Netgear warns users that iOS 14's MAC address randomization could cause 'Unknown Devices' to appear on their networks

Netgear Orbi Rbk50v Voice Wifi System on a table top
Netgear Orbi Rbk50v Voice Wifi System on a table top (Image credit: Netgear)

What you need to know

  • Netgear has emailed users of its Circle feature that they could see "Unknown Devices" appear on their network.
  • The cause is said to be Apple's iOS 14 MAC address randomization.

Netgear has emailed users to warn them that an iOS security feature could be causing them to see "Unknown Devices" appearing on their network. The networking outfit says that the issue could impact users of its Circle parental control feature.

In an email I received today, Netgear says that people might be "seeing a large number of "Unknown Devices" appearing in your Circle device list" and that it "might be caused by a default feature included on devices using iOS 14."

That feature? iOS 14's MAC address randomization, a feature that prevents WiFi networks from tracking users based on their address. Traditionally, unique MAC addresses are assigned to individual devices during manufacture, but iOS 14 changes that.

Netgear points out at iOS 14 and Android 10 "enable this default feature to use randomized media access control (MAC) addresses when a device connects to a network to protect users from being tracked while on public hotspots." But that it seems, is confusing Circle.

Since Circle uses MAC addresses to track devices, the feature also leads to new "Unknown devices" appearing in your Circle device list. So to ensure you can still manage your kids' iOS 14 or Android 10 devices through the app, please follow these steps to disable the Random MAC / Private MAC Feature for your family's home WiFi Network only.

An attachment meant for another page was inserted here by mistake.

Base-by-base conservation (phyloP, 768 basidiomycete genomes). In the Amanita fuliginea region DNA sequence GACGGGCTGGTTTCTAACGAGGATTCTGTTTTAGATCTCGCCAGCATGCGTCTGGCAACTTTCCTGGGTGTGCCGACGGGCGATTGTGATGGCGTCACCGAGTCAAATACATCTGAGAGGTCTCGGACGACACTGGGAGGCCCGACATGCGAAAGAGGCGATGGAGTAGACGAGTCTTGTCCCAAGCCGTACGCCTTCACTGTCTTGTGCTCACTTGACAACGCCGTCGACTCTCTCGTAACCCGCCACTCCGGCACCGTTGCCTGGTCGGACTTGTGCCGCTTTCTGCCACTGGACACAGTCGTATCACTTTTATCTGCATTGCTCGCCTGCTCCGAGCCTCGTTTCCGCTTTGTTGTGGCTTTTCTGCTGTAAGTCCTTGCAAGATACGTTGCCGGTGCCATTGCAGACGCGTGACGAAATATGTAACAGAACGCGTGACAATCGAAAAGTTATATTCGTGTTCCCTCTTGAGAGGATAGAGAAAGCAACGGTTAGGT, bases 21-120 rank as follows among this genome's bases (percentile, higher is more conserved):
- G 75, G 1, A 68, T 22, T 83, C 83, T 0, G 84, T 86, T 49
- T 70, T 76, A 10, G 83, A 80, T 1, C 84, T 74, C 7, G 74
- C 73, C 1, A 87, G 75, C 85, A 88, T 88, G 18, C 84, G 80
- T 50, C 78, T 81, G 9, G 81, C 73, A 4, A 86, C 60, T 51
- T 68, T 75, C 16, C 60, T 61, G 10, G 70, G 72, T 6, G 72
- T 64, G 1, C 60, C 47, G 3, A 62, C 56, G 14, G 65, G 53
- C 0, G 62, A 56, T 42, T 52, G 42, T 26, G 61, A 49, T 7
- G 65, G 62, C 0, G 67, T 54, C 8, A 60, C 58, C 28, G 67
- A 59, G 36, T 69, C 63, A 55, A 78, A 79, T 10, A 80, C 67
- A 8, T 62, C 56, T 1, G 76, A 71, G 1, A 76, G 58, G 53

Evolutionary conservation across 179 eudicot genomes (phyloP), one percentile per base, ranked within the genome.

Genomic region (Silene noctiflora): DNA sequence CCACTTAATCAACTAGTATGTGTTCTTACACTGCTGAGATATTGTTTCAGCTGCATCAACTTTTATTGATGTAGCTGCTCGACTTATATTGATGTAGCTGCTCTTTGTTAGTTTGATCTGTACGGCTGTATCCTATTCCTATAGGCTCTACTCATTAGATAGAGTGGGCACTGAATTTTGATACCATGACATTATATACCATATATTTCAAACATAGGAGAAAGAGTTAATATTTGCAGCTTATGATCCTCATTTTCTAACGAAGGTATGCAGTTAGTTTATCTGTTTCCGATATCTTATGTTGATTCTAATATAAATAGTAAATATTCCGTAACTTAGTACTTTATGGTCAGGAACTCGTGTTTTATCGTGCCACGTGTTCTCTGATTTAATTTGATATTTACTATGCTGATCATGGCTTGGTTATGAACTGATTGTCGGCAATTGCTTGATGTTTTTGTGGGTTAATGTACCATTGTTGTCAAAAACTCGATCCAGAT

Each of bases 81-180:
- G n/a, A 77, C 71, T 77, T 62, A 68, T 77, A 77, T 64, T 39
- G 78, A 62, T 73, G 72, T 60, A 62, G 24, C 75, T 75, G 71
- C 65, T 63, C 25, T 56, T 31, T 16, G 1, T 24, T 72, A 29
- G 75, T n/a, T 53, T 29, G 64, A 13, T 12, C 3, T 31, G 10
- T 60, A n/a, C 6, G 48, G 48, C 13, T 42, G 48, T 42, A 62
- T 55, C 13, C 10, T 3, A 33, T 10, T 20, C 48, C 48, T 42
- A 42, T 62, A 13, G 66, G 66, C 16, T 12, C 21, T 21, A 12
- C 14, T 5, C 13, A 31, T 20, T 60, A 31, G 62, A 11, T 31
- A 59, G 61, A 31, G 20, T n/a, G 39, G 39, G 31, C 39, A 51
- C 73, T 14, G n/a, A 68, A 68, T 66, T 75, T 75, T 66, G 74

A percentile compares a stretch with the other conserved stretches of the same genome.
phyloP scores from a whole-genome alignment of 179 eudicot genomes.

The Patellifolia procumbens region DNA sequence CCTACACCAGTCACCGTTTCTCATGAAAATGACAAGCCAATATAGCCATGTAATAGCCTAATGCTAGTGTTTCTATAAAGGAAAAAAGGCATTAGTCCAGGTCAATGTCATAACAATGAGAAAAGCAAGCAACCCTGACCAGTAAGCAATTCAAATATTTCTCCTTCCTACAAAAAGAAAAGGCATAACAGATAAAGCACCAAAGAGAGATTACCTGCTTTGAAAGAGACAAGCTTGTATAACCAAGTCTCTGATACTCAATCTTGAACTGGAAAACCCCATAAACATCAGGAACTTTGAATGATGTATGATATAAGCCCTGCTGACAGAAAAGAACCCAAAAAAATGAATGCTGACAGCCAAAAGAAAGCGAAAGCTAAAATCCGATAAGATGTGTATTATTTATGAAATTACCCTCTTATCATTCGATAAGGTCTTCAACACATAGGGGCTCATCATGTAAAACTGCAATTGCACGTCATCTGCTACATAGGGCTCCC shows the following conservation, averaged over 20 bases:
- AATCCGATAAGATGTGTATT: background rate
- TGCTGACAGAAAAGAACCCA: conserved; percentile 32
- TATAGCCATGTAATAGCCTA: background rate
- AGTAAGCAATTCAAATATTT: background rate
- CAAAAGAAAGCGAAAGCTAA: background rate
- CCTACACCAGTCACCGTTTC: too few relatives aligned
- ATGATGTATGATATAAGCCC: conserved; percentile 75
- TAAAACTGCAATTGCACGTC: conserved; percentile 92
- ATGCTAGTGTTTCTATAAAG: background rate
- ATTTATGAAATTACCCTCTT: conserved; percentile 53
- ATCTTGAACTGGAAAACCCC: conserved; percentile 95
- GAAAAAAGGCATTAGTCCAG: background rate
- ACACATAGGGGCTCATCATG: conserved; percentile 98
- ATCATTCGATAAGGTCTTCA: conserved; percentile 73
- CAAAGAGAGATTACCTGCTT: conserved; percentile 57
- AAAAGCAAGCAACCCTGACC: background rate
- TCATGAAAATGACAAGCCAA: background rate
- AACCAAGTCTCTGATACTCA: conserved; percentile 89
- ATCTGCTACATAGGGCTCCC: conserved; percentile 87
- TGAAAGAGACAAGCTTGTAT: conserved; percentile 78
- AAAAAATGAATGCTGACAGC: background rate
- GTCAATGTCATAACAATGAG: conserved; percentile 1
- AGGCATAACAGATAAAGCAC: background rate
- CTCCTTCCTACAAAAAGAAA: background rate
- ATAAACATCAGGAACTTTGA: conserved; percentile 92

So, there you go. If Circle has been warning you about a number of unknown devices popping up on your network, now you know what's up. And how to fix it, more importantly.

Oliver Haslam

Oliver Haslam has written about Apple and the wider technology business for more than a decade with bylines on How-To Geek, PC Mag, iDownloadBlog, and many more. He has also been published in print for Macworld, including cover stories. At iMore, Oliver is involved in daily news coverage and, not being short of opinions, has been known to 'explain' those thoughts in more detail, too. Having grown up using PCs and spending far too much money on graphics card and flashy RAM, Oliver switched to the Mac with a G5 iMac and hasn't looked back. Since then he's seen the growth of the smartphone world, backed by iPhone, and new product categories come and go. Current expertise includes iOS, macOS, streaming services, and pretty much anything that has a battery or plugs into a wall. Oliver also covers mobile gaming for iMore, with Apple Arcade a particular focus. He's been gaming since the Atari 2600 days and still struggles to comprehend the fact he can play console quality titles on his pocket computer.